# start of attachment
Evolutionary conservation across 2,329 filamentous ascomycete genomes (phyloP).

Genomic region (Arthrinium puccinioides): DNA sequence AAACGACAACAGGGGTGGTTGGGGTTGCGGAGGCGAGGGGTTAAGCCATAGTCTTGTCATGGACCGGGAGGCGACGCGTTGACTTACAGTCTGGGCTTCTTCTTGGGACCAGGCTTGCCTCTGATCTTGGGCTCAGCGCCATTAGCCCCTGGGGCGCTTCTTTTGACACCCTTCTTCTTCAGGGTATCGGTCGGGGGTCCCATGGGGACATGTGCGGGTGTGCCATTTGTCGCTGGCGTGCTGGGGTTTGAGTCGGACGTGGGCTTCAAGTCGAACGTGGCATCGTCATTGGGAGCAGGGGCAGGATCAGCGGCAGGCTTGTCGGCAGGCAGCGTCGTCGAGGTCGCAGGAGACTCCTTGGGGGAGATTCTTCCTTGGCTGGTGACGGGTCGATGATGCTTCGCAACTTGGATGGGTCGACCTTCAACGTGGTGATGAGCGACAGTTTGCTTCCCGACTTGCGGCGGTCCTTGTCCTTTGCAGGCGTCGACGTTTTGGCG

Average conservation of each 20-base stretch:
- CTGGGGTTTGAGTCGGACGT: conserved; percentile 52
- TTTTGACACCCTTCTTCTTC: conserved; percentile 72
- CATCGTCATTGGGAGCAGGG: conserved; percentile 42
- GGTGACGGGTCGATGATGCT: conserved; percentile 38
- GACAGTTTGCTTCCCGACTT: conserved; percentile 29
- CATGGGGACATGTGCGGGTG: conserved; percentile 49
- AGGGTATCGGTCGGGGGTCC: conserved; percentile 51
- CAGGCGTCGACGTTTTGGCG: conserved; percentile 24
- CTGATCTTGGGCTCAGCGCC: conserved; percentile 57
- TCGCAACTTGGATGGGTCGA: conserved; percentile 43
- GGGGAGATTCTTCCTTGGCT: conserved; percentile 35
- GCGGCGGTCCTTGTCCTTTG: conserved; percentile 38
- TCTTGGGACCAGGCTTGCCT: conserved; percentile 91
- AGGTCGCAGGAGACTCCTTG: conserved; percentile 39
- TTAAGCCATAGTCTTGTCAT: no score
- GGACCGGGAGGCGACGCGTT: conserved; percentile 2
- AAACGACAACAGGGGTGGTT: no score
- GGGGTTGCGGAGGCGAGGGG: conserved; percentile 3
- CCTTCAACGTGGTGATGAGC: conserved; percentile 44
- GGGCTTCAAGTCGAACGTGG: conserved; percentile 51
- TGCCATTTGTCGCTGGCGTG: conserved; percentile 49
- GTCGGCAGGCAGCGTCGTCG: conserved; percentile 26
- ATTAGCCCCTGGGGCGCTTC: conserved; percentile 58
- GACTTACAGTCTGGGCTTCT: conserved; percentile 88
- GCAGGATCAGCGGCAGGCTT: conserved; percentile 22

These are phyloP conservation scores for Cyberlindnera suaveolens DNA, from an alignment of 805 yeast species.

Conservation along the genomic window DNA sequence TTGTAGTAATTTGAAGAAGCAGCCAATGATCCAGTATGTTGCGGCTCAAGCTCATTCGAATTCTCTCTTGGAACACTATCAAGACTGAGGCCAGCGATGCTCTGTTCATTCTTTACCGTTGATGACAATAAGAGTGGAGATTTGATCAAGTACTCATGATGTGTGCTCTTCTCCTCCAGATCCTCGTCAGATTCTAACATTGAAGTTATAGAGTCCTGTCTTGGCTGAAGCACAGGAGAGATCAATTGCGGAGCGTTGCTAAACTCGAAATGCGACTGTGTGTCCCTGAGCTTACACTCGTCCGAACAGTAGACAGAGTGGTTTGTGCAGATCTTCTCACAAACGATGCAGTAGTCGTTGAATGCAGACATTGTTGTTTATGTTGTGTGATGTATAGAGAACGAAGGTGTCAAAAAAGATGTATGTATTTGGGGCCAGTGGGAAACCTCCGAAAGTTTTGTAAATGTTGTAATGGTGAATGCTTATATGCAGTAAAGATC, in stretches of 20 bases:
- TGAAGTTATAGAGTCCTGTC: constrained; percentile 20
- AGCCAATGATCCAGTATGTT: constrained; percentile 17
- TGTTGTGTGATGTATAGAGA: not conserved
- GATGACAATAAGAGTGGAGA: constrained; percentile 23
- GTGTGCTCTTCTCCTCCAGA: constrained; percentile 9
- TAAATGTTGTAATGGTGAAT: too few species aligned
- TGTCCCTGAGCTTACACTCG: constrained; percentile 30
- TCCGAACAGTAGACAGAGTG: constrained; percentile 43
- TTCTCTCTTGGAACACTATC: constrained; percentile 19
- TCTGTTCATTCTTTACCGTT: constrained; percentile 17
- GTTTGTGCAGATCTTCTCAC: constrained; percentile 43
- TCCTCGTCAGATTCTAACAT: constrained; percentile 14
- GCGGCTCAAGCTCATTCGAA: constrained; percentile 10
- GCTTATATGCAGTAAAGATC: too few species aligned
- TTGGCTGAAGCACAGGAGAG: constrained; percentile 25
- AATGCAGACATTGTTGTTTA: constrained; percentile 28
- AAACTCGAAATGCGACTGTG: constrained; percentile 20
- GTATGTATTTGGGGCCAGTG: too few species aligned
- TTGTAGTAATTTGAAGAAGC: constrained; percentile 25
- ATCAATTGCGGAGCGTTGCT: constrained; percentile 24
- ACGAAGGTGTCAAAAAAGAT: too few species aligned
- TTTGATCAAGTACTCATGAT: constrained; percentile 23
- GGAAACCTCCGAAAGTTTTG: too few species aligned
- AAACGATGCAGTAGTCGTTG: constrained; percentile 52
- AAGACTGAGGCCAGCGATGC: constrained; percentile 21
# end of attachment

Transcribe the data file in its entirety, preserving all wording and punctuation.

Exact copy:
Evolutionary conservation across 2,329 filamentous ascomycete genomes (phyloP).

Genomic region (Arthrinium puccinioides): DNA sequence AAACGACAACAGGGGTGGTTGGGGTTGCGGAGGCGAGGGGTTAAGCCATAGTCTTGTCATGGACCGGGAGGCGACGCGTTGACTTACAGTCTGGGCTTCTTCTTGGGACCAGGCTTGCCTCTGATCTTGGGCTCAGCGCCATTAGCCCCTGGGGCGCTTCTTTTGACACCCTTCTTCTTCAGGGTATCGGTCGGGGGTCCCATGGGGACATGTGCGGGTGTGCCATTTGTCGCTGGCGTGCTGGGGTTTGAGTCGGACGTGGGCTTCAAGTCGAACGTGGCATCGTCATTGGGAGCAGGGGCAGGATCAGCGGCAGGCTTGTCGGCAGGCAGCGTCGTCGAGGTCGCAGGAGACTCCTTGGGGGAGATTCTTCCTTGGCTGGTGACGGGTCGATGATGCTTCGCAACTTGGATGGGTCGACCTTCAACGTGGTGATGAGCGACAGTTTGCTTCCCGACTTGCGGCGGTCCTTGTCCTTTGCAGGCGTCGACGTTTTGGCG

Average conservation of each 20-base stretch:
- CTGGGGTTTGAGTCGGACGT: conserved; percentile 52
- TTTTGACACCCTTCTTCTTC: conserved; percentile 72
- CATCGTCATTGGGAGCAGGG: conserved; percentile 42
- GGTGACGGGTCGATGATGCT: conserved; percentile 38
- GACAGTTTGCTTCCCGACTT: conserved; percentile 29
- CATGGGGACATGTGCGGGTG: conserved; percentile 49
- AGGGTATCGGTCGGGGGTCC: conserved; percentile 51
- CAGGCGTCGACGTTTTGGCG: conserved; percentile 24
- CTGATCTTGGGCTCAGCGCC: conserved; percentile 57
- TCGCAACTTGGATGGGTCGA: conserved; percentile 43
- GGGGAGATTCTTCCTTGGCT: conserved; percentile 35
- GCGGCGGTCCTTGTCCTTTG: conserved; percentile 38
- TCTTGGGACCAGGCTTGCCT: conserved; percentile 91
- AGGTCGCAGGAGACTCCTTG: conserved; percentile 39
- TTAAGCCATAGTCTTGTCAT: no score
- GGACCGGGAGGCGACGCGTT: conserved; percentile 2
- AAACGACAACAGGGGTGGTT: no score
- GGGGTTGCGGAGGCGAGGGG: conserved; percentile 3
- CCTTCAACGTGGTGATGAGC: conserved; percentile 44
- GGGCTTCAAGTCGAACGTGG: conserved; percentile 51
- TGCCATTTGTCGCTGGCGTG: conserved; percentile 49
- GTCGGCAGGCAGCGTCGTCG: conserved; percentile 26
- ATTAGCCCCTGGGGCGCTTC: conserved; percentile 58
- GACTTACAGTCTGGGCTTCT: conserved; percentile 88
- GCAGGATCAGCGGCAGGCTT: conserved; percentile 22

These are phyloP conservation scores for Cyberlindnera suaveolens DNA, from an alignment of 805 yeast species.

Conservation along the genomic window DNA sequence TTGTAGTAATTTGAAGAAGCAGCCAATGATCCAGTATGTTGCGGCTCAAGCTCATTCGAATTCTCTCTTGGAACACTATCAAGACTGAGGCCAGCGATGCTCTGTTCATTCTTTACCGTTGATGACAATAAGAGTGGAGATTTGATCAAGTACTCATGATGTGTGCTCTTCTCCTCCAGATCCTCGTCAGATTCTAACATTGAAGTTATAGAGTCCTGTCTTGGCTGAAGCACAGGAGAGATCAATTGCGGAGCGTTGCTAAACTCGAAATGCGACTGTGTGTCCCTGAGCTTACACTCGTCCGAACAGTAGACAGAGTGGTTTGTGCAGATCTTCTCACAAACGATGCAGTAGTCGTTGAATGCAGACATTGTTGTTTATGTTGTGTGATGTATAGAGAACGAAGGTGTCAAAAAAGATGTATGTATTTGGGGCCAGTGGGAAACCTCCGAAAGTTTTGTAAATGTTGTAATGGTGAATGCTTATATGCAGTAAAGATC, in stretches of 20 bases:
- TGAAGTTATAGAGTCCTGTC: constrained; percentile 20
- AGCCAATGATCCAGTATGTT: constrained; percentile 17
- TGTTGTGTGATGTATAGAGA: not conserved
- GATGACAATAAGAGTGGAGA: constrained; percentile 23
- GTGTGCTCTTCTCCTCCAGA: constrained; percentile 9
- TAAATGTTGTAATGGTGAAT: too few species aligned
- TGTCCCTGAGCTTACACTCG: constrained; percentile 30
- TCCGAACAGTAGACAGAGTG: constrained; percentile 43
- TTCTCTCTTGGAACACTATC: constrained; percentile 19
- TCTGTTCATTCTTTACCGTT: constrained; percentile 17
- GTTTGTGCAGATCTTCTCAC: constrained; percentile 43
- TCCTCGTCAGATTCTAACAT: constrained; percentile 14
- GCGGCTCAAGCTCATTCGAA: constrained; percentile 10
- GCTTATATGCAGTAAAGATC: too few species aligned
- TTGGCTGAAGCACAGGAGAG: constrained; percentile 25
- AATGCAGACATTGTTGTTTA: constrained; percentile 28
- AAACTCGAAATGCGACTGTG: constrained; percentile 20
- GTATGTATTTGGGGCCAGTG: too few species aligned
- TTGTAGTAATTTGAAGAAGC: constrained; percentile 25
- ATCAATTGCGGAGCGTTGCT: constrained; percentile 24
- ACGAAGGTGTCAAAAAAGAT: too few species aligned
- TTTGATCAAGTACTCATGAT: constrained; percentile 23
- GGAAACCTCCGAAAGTTTTG: too few species aligned
- AAACGATGCAGTAGTCGTTG: constrained; percentile 52
- AAGACTGAGGCCAGCGATGC: constrained; percentile 21